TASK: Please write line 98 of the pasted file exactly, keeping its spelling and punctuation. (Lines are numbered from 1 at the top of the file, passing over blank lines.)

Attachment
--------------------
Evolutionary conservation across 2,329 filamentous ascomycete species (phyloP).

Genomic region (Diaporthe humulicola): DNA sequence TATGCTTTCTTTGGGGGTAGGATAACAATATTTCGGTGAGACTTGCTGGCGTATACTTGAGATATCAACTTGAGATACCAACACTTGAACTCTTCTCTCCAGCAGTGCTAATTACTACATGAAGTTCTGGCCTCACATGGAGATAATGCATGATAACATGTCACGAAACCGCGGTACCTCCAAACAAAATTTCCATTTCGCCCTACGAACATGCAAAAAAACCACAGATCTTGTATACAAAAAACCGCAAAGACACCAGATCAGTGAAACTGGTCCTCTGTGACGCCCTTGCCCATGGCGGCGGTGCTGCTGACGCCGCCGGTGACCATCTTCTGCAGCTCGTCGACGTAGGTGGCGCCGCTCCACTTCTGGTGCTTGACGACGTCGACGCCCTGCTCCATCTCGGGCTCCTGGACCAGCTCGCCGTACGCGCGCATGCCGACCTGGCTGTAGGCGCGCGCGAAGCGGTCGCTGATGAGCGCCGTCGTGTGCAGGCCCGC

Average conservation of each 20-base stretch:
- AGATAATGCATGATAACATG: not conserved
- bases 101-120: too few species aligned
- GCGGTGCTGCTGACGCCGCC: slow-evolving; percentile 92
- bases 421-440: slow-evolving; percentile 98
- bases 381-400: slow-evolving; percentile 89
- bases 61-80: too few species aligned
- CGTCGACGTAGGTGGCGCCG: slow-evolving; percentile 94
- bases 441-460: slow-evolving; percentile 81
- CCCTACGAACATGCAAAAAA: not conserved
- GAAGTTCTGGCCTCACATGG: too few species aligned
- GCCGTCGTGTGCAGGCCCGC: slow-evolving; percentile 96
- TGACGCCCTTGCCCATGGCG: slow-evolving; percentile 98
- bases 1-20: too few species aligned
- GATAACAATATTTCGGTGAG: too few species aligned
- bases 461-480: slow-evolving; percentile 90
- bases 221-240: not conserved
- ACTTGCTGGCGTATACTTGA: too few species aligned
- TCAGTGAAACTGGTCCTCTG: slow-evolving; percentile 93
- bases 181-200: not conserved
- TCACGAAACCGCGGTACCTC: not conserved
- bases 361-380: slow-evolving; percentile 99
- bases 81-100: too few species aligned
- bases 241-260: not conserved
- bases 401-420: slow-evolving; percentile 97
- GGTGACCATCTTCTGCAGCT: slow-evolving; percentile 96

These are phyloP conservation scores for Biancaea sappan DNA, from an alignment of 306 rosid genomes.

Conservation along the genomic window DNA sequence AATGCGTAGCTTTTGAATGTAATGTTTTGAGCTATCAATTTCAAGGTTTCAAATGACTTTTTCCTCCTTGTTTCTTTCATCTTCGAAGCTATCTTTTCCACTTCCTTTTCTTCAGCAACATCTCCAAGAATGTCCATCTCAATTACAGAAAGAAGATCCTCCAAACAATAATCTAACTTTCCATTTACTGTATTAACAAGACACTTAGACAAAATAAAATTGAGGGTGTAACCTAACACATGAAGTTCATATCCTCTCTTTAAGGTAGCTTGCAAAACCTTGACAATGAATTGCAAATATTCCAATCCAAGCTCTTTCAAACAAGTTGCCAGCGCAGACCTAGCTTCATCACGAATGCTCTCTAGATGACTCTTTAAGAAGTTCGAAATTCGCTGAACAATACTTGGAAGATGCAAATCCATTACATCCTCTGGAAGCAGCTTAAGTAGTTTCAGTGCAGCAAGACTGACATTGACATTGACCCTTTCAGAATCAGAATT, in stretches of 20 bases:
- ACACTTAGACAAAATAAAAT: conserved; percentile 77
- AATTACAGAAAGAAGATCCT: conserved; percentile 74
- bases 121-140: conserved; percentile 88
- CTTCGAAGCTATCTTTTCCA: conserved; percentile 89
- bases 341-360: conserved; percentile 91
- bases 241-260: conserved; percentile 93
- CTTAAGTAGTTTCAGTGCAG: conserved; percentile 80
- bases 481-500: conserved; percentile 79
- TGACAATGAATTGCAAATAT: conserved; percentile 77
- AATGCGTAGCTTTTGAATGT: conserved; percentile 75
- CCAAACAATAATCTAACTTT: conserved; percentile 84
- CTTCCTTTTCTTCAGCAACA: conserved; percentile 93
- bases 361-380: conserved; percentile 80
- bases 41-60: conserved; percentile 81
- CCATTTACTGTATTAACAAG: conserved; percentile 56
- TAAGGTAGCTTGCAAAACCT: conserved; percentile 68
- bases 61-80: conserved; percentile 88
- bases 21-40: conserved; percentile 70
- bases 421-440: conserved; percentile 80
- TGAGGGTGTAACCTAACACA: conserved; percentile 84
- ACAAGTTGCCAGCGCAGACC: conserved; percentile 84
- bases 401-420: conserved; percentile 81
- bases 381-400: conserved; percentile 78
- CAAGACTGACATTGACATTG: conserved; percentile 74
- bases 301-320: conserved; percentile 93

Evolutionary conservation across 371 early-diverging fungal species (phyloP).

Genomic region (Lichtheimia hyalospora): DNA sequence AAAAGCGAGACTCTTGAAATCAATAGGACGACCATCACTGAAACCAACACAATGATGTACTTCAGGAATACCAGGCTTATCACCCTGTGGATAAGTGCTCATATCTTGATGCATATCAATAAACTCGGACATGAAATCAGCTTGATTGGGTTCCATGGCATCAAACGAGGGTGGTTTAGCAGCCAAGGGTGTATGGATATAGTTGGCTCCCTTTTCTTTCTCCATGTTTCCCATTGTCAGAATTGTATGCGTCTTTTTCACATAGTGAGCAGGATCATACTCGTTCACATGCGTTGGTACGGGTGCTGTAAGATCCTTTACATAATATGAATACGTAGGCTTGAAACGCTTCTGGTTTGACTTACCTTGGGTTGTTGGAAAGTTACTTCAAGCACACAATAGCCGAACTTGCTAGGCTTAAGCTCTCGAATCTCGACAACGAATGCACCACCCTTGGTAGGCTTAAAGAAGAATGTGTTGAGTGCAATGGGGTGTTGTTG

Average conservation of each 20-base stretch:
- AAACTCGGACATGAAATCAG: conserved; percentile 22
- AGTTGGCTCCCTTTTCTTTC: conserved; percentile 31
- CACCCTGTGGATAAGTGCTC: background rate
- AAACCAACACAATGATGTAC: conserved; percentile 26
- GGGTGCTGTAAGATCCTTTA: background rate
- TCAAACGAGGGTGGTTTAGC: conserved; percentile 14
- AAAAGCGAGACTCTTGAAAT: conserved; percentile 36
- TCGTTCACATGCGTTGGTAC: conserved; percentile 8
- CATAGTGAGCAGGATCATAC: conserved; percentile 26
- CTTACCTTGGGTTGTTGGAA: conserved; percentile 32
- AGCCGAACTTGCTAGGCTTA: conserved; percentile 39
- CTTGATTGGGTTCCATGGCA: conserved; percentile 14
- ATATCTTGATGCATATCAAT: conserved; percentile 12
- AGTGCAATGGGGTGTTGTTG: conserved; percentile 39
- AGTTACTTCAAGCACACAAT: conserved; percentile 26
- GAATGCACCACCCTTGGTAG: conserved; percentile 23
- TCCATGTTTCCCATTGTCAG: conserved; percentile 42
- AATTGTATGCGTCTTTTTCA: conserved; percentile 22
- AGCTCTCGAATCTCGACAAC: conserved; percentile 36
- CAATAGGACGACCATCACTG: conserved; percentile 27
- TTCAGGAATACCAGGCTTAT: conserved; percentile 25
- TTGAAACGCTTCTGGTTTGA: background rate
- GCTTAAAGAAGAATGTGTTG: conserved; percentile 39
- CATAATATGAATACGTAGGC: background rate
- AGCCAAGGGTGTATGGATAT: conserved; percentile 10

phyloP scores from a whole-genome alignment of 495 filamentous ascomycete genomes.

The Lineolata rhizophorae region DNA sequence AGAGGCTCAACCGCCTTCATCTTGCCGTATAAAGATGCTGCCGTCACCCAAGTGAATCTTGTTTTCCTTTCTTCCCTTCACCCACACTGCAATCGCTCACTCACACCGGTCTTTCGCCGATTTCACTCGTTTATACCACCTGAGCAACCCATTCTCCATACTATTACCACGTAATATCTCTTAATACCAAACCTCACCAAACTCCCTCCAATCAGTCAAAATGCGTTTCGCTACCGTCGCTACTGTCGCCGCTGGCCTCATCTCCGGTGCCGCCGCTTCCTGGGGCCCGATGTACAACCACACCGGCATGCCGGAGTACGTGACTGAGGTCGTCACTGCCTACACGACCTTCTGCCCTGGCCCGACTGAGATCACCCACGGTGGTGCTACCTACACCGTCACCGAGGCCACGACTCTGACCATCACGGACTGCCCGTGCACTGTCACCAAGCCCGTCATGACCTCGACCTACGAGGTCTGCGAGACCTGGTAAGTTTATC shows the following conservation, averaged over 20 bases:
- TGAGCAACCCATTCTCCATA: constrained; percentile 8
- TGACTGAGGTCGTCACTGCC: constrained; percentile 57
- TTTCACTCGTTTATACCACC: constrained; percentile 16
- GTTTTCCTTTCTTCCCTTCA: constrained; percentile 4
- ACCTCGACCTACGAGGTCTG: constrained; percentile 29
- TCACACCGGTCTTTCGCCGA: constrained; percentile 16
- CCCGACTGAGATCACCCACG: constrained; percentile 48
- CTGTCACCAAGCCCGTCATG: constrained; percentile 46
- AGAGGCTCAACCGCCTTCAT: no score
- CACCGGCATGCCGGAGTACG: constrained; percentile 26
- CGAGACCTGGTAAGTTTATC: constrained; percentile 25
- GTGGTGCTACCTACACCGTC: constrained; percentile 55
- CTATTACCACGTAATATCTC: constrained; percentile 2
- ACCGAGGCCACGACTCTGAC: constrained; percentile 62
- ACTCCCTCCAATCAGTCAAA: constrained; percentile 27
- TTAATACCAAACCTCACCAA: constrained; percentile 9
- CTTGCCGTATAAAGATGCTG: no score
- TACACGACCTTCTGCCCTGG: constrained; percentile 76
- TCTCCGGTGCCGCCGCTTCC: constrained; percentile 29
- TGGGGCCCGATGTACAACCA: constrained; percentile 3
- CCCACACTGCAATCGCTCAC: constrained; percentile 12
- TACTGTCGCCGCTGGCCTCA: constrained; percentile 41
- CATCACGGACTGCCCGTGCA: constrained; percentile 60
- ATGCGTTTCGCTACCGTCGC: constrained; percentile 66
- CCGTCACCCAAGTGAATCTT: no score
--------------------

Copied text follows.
- CTATTACCACGTAATATCTC: constrained; percentile 2